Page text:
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Sunday, October 16, 2005

New Rehab Law Faces Challenges

CLEVELAND, OH- The ACLU of Ohio filed a lawsuit Friday challenging the recently passed Ohio law HR 666, better known as the Rehabilitation Incentive Benefits Act. The act was added as an amendment to Ohio’s latest spending bill which exempts all Ohioans earning more than $1 million a year from paying state income taxes as long as the income was earned from stock dividends. The bill passed unanimously in the Ohio House and was signed by the governor Wednesday.

The Rehabilitation Incentive Benefits Act (RIBA) has drawn strong criticism from social justice advocates who object to this radical new approach to solving Ohio’s chemical dependency crisis. According to Anthony Gellar, spokesperson for the ACLU, “This law is a mockery of the very word “rehabilitation.” In effect, the law will take advantage of those who are most in need of help and work them to death while forcing them to remain chemically dependent on a lethal drug.”

RIBA mandates that all convicted drug offenders in Ohio must undergo court-ordered rehabilitation administered by the Department of Corrections. All offenders are to be rehabilitated through the use of “replacement incentives.” In much the same way that methadon clinics treat heroin withdrawal by distributing methadon to addicts, RIBA mandates than any Ohioan convicted of a drug-related offense must be given crystal meth as his or her treatment. Inmates are to then be contracted out by the prison system and must work a minimum of thirty-two hours a week, for which they will be paid $0.32 an hour, though earning at least $8.50 an hour. The rest of the money goes toward the operating budget for the state’s prisons, and 10% of that amount will pay for the administering of the RIBA program.

“Crystal meth makes addicts much more productive than drugs such as marijuana or even cocaine,” said Officer Jake Warren of the Department of Corrections. “Meth addicts also have a much shorter life span than most other addicts. For years we were fighting the War on Drugs by trying to bust dealers and curb demand. The brilliance of this new law is that we’re using the drugs themselves as a weapon. Not only will these criminals be much more productive and benefit the state economically, but they will save us money by dying faster and thereby draining fewer resources that we can dedicate to other enforcement areas.”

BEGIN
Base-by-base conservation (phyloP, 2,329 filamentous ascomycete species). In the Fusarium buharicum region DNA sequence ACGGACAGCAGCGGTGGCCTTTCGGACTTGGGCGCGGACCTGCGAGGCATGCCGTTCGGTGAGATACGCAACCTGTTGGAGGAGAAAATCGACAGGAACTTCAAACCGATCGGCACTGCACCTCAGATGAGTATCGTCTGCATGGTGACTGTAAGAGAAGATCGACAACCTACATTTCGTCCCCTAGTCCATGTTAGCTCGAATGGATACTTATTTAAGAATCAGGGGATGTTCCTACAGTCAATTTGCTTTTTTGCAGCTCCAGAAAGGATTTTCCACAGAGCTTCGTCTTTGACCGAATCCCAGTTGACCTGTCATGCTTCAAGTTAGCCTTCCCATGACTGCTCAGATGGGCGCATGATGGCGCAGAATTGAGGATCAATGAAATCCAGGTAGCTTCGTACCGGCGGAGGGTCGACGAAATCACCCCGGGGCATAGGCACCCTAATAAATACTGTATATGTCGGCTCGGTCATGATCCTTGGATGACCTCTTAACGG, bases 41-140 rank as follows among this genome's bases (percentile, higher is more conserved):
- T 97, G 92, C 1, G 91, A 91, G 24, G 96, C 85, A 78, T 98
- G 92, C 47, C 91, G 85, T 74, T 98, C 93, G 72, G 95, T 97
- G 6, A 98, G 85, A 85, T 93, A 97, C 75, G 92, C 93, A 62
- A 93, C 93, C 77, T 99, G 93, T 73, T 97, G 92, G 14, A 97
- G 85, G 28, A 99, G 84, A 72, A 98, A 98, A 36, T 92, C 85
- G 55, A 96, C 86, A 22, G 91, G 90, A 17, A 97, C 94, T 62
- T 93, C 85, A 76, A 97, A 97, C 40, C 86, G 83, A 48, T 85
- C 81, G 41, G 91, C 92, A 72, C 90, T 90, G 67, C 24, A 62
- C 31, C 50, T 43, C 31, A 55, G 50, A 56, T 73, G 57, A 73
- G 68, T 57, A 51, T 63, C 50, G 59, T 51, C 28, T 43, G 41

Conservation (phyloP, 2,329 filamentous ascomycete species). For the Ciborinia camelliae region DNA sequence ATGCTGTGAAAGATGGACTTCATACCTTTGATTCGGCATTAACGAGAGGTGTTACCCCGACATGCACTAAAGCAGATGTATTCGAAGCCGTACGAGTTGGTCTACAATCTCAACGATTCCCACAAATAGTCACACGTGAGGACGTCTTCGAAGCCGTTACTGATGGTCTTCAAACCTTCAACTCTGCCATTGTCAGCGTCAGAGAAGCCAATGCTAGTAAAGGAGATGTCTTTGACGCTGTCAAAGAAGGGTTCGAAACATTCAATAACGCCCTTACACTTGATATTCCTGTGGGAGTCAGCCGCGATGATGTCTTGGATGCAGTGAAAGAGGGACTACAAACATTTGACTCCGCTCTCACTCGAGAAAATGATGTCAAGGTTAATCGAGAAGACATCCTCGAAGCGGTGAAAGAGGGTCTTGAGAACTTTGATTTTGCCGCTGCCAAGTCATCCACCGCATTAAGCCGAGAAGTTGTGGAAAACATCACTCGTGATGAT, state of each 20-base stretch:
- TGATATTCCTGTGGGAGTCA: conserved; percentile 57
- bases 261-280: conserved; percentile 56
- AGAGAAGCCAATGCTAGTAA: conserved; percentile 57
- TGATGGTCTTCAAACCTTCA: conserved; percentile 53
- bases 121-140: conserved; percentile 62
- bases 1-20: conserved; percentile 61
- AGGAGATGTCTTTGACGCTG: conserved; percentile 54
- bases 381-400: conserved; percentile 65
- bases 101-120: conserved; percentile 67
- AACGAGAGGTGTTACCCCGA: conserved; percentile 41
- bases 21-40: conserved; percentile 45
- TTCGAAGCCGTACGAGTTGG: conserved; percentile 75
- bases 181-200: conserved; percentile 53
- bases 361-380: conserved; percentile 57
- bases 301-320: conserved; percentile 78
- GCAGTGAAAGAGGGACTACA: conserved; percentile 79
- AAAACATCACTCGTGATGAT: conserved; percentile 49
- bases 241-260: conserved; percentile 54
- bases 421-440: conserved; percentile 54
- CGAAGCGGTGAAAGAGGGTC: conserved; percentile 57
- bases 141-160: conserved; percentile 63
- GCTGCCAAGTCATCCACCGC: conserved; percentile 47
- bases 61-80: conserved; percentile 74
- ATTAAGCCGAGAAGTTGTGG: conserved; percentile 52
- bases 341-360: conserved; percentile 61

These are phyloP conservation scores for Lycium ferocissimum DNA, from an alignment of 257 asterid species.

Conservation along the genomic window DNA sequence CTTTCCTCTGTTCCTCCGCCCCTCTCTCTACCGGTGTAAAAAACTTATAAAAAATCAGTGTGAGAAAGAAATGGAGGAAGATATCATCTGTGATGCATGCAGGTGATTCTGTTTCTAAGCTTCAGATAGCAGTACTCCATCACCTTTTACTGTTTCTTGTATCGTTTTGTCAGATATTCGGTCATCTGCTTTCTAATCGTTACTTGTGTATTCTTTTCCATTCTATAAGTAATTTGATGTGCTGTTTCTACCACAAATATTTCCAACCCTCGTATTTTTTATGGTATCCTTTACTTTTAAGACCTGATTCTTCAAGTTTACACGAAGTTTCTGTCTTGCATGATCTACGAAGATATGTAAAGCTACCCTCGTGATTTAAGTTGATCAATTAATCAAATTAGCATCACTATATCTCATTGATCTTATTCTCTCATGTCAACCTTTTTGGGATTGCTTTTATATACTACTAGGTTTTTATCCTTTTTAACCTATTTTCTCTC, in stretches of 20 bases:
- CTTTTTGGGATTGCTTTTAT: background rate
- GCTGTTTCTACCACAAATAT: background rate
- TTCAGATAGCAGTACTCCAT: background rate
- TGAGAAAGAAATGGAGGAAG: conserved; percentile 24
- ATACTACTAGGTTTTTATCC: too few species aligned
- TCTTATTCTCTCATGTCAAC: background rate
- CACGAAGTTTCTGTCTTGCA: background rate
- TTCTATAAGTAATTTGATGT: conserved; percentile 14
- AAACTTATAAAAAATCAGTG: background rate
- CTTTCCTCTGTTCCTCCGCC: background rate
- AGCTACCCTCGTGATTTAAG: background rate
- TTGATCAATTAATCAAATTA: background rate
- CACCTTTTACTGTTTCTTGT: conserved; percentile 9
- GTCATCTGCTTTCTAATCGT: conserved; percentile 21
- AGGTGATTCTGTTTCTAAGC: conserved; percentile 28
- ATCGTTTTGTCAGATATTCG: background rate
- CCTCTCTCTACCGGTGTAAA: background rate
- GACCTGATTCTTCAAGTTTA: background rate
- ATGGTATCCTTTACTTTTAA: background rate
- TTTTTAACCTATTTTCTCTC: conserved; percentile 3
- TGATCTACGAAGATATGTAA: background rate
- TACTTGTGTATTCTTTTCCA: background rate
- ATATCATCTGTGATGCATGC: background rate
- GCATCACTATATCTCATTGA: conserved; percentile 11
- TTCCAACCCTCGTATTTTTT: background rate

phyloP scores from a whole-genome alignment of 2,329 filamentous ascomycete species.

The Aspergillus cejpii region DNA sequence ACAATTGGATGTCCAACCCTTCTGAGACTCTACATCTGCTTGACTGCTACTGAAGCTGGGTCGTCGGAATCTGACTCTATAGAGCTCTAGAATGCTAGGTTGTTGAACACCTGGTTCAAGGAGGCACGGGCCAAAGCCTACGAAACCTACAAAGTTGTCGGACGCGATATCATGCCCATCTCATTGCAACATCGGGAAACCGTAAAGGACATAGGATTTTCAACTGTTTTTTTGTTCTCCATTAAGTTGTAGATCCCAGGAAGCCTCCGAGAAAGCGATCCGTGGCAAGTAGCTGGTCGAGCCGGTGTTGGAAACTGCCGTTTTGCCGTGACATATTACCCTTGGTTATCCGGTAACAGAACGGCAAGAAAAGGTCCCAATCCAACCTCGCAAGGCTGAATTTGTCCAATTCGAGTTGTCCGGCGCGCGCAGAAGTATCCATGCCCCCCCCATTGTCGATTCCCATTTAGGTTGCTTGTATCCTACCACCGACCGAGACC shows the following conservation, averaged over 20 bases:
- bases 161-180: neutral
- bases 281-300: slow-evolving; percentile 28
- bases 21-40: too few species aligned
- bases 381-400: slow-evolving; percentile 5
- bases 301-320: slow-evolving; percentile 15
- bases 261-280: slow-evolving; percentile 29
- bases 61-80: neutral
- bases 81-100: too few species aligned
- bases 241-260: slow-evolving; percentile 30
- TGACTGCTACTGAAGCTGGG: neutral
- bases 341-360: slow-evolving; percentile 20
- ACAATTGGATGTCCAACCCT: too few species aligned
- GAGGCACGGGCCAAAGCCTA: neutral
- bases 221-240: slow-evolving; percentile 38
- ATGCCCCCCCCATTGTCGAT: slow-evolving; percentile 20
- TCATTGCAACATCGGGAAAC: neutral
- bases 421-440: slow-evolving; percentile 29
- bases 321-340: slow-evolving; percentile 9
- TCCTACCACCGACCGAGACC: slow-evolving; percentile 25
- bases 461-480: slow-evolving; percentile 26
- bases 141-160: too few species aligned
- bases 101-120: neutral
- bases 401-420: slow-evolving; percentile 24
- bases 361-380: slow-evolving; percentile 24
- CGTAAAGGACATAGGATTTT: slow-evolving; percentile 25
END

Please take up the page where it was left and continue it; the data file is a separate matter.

Cleveland Law Director Rick Worebath added, “This will also help solve our panhandling problem in downtown Cleveland. Anyone arrested for violations of our Aggressive Solicitation Law will be given a drug assessment, and if we find they test positive for drugs or alcohol, we will enroll them in a RIBA program. We will also rehabilitate repeat offenders of the Aggressive Solicitation law regardless of whether or not they are chemically dependent. This means that our citizens may soon be able to shop and be entertained downtown without having to be reminded that poverty exists.”

According to Gellar, “It’s unconstitutional at best, and horrifyingly fascist. This law sets up a ridiculous double standard. We have Federal agents arresting cancer patients in other states who are given medical marijuana, but the Bush administration is curiously silent about this initiative. Where are the DEA agents storming prisons and rehab clinics?”
Sources inside the DEA say that while the administering of crystal meth is illegal, they have their hands full in areas such as California where they are fighting marijuana trafficking. A high level officer who wished to remain anonymous said, “Look, it’s obvious that certain drugs are more harmful to society than others. Marijuana leads to harder drugs and a freethinking hippie lifestyle. Crystal meth leads to houses and prisons getting built faster and less taxpayer money spent on coddling criminals. If we get a call to bust one of these places, I might just let it go to voicemail.”

There is currently a similar bill in the U.S. Senate, though it is being held up in committee. According to AP wire reports, committee members are split over an amendment added to the bill which would grant a five year no-bid contract to Eli Lilly to manufacture the crystal meth. Fiscal conservatives on the committee want to reduce the contract to a two-year term to reduce the up-front cost of the law.

This article is intended to be humorous. Any similarity between this and actual persons is because I am making fun of them.


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